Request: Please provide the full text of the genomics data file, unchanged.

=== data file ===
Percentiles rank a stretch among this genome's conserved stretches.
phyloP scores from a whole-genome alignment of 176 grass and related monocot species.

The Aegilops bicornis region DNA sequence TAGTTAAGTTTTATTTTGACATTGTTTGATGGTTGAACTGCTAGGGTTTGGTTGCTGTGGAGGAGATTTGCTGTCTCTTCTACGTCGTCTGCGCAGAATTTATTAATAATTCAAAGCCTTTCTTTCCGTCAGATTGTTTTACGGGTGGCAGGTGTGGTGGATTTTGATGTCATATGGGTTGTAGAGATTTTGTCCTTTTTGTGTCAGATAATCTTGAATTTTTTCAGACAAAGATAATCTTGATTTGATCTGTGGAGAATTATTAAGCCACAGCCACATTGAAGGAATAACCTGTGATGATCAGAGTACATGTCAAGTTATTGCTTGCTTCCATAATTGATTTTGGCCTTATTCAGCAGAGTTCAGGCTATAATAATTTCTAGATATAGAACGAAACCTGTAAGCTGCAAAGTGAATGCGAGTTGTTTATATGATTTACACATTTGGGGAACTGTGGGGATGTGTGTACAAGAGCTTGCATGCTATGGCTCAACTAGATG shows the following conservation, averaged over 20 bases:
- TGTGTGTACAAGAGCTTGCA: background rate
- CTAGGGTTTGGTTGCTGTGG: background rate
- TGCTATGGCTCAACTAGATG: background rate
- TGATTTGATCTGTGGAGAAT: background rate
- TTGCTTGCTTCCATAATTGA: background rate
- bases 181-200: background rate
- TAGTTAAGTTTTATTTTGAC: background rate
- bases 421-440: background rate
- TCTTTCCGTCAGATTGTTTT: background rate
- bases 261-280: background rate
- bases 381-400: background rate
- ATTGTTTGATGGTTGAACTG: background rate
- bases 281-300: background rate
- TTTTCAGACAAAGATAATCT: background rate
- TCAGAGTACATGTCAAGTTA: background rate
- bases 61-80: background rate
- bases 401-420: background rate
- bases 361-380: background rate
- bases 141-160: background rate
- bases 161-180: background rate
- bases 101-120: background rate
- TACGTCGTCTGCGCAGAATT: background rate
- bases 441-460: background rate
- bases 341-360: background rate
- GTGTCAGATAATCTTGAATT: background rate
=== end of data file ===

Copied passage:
Percentiles rank a stretch among this genome's conserved stretches.
phyloP scores from a whole-genome alignment of 176 grass and related monocot species.

The Aegilops bicornis region DNA sequence TAGTTAAGTTTTATTTTGACATTGTTTGATGGTTGAACTGCTAGGGTTTGGTTGCTGTGGAGGAGATTTGCTGTCTCTTCTACGTCGTCTGCGCAGAATTTATTAATAATTCAAAGCCTTTCTTTCCGTCAGATTGTTTTACGGGTGGCAGGTGTGGTGGATTTTGATGTCATATGGGTTGTAGAGATTTTGTCCTTTTTGTGTCAGATAATCTTGAATTTTTTCAGACAAAGATAATCTTGATTTGATCTGTGGAGAATTATTAAGCCACAGCCACATTGAAGGAATAACCTGTGATGATCAGAGTACATGTCAAGTTATTGCTTGCTTCCATAATTGATTTTGGCCTTATTCAGCAGAGTTCAGGCTATAATAATTTCTAGATATAGAACGAAACCTGTAAGCTGCAAAGTGAATGCGAGTTGTTTATATGATTTACACATTTGGGGAACTGTGGGGATGTGTGTACAAGAGCTTGCATGCTATGGCTCAACTAGATG shows the following conservation, averaged over 20 bases:
- TGTGTGTACAAGAGCTTGCA: background rate
- CTAGGGTTTGGTTGCTGTGG: background rate
- TGCTATGGCTCAACTAGATG: background rate
- TGATTTGATCTGTGGAGAAT: background rate
- TTGCTTGCTTCCATAATTGA: background rate
- bases 181-200: background rate
- TAGTTAAGTTTTATTTTGAC: background rate
- bases 421-440: background rate
- TCTTTCCGTCAGATTGTTTT: background rate
- bases 261-280: background rate
- bases 381-400: background rate
- ATTGTTTGATGGTTGAACTG: background rate
- bases 281-300: background rate
- TTTTCAGACAAAGATAATCT: background rate
- TCAGAGTACATGTCAAGTTA: background rate
- bases 61-80: background rate
- bases 401-420: background rate
- bases 361-380: background rate
- bases 141-160: background rate
- bases 161-180: background rate
- bases 101-120: background rate
- TACGTCGTCTGCGCAGAATT: background rate
- bases 441-460: background rate
- bases 341-360: background rate
- GTGTCAGATAATCTTGAATT: background rate